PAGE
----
The organizers will be today in the North and Bekaa areas to distribute the warm blankets and clothes. I truly hope this will be one of many initiatives to help the Syrian refugees in Lebanon and specially the children who are the most vulnerable during winter time.

1486923_10153605980235080_972519343_n The Bekaa today – Picture via Gino

On a last note, some people have been saying that we should be helping out deprived Lebanese families before thinking of helping the Syrian Refugees. I honestly don’t know if I should bother answer these people, but let me just say that I personally help out people who are in need regardless of their nationality and the humanitarian crisis that Syria is going through these days requires all of us to step in and help at least those in Lebanon.

Let’s stop being racist and selective as we’re talking about human beings here and if we don’t help out the 1 million+ Syrian Refugees in Lebanon, we’re basically screwing ourselves as Lebanese first and foremost.

Maaloula Nuns, Abducted Syrian Priests And Bishops Are Not A Lebanese Priority

1441332_10152058188948560_782173421_n
Syrian refugee children facing ‘catastrophic’ life in Lebanon – via I am Not A Tourist Page

One of the biggest problems we have in Lebanon is that we don’t know how to set our priorities straight. We’ve been facing four tough years due to the regional tensions and war in Syria yet we’ve done nothing to keep our country safe and away from trouble. We’re heavily indebted, poverty is on the rise, traffic jams are everywhere, infrastructure is aging and deplorable, there’s no crisis-management yet officials seem more concerned about throwing accusations at each other and saving the nuns of Maaloula and the two kidnapped bishops in Syria.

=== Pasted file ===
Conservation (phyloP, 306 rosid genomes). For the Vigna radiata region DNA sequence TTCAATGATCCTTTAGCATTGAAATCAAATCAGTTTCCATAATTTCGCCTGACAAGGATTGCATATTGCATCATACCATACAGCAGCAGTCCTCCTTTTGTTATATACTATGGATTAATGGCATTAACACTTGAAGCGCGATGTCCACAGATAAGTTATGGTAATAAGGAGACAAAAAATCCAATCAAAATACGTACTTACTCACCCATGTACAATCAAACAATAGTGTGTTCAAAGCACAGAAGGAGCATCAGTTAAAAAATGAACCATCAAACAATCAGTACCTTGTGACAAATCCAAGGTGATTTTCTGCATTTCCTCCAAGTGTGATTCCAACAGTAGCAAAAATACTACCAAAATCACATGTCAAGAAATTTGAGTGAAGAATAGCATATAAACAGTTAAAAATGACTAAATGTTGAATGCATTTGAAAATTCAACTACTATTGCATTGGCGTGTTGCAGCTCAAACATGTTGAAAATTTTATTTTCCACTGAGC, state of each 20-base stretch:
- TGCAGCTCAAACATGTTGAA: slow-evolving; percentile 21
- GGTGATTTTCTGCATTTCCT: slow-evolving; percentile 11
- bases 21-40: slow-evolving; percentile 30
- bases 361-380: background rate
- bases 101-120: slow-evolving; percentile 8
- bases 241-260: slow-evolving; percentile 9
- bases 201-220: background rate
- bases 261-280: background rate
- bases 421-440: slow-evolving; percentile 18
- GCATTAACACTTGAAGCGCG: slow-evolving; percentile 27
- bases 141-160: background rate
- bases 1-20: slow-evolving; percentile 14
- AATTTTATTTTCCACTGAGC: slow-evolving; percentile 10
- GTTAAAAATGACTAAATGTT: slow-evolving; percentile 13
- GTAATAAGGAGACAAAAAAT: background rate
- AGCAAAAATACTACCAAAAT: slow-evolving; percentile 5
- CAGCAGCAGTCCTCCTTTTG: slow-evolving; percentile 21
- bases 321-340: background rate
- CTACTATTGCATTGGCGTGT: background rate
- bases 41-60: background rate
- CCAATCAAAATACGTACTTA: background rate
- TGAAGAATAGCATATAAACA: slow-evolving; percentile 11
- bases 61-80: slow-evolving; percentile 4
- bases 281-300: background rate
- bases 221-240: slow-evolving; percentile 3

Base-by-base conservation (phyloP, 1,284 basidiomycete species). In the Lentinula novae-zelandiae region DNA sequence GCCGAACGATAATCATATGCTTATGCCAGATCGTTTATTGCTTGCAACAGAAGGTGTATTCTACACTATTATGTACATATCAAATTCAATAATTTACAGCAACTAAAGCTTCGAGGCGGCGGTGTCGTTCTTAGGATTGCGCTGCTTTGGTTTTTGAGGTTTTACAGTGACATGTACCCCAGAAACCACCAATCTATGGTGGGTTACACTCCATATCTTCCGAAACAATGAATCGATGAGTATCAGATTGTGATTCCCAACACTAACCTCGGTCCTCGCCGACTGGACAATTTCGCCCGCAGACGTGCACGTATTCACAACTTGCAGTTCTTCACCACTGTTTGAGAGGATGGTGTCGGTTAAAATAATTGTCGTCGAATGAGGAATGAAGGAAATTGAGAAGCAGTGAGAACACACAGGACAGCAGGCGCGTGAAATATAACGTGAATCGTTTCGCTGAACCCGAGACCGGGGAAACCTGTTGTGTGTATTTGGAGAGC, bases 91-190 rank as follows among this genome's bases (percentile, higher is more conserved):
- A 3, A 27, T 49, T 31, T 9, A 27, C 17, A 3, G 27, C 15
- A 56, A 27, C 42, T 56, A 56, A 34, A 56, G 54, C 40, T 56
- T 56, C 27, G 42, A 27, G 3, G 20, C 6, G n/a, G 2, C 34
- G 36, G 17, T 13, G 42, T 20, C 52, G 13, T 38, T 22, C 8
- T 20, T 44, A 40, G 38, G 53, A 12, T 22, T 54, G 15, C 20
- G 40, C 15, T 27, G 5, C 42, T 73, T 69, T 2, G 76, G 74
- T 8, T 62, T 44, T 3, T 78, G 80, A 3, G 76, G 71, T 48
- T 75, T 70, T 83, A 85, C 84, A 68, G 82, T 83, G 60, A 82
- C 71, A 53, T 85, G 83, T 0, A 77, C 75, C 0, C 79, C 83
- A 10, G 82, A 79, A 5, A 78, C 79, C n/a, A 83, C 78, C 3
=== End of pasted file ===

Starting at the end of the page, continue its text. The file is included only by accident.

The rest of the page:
The reason why I mentioned Maaloula and the two Orthodox Bishops (+ a priest) case is because they are being given so much importance in the Lebanese media and among Lebanese Officials, that you’d think Syria is not going through a devastating war with hundreds of innocent civilians being kidnapped and killed on a daily basis, and that the only highlight in Syria are the 12 Maaloula Greek Orthodox nuns and the two Bishops that were taken hostage by armed groups. While I totally understand the importance of Maaloula for Christians in the region and world-wide, and I condemn the kidnapping of religious people (and people in general), I don’t see why Lebanese officials, whether security people or politicians, are seeking out Qatari help to free non-Lebanese nuns and bishops while ignoring more urging and relevant matters.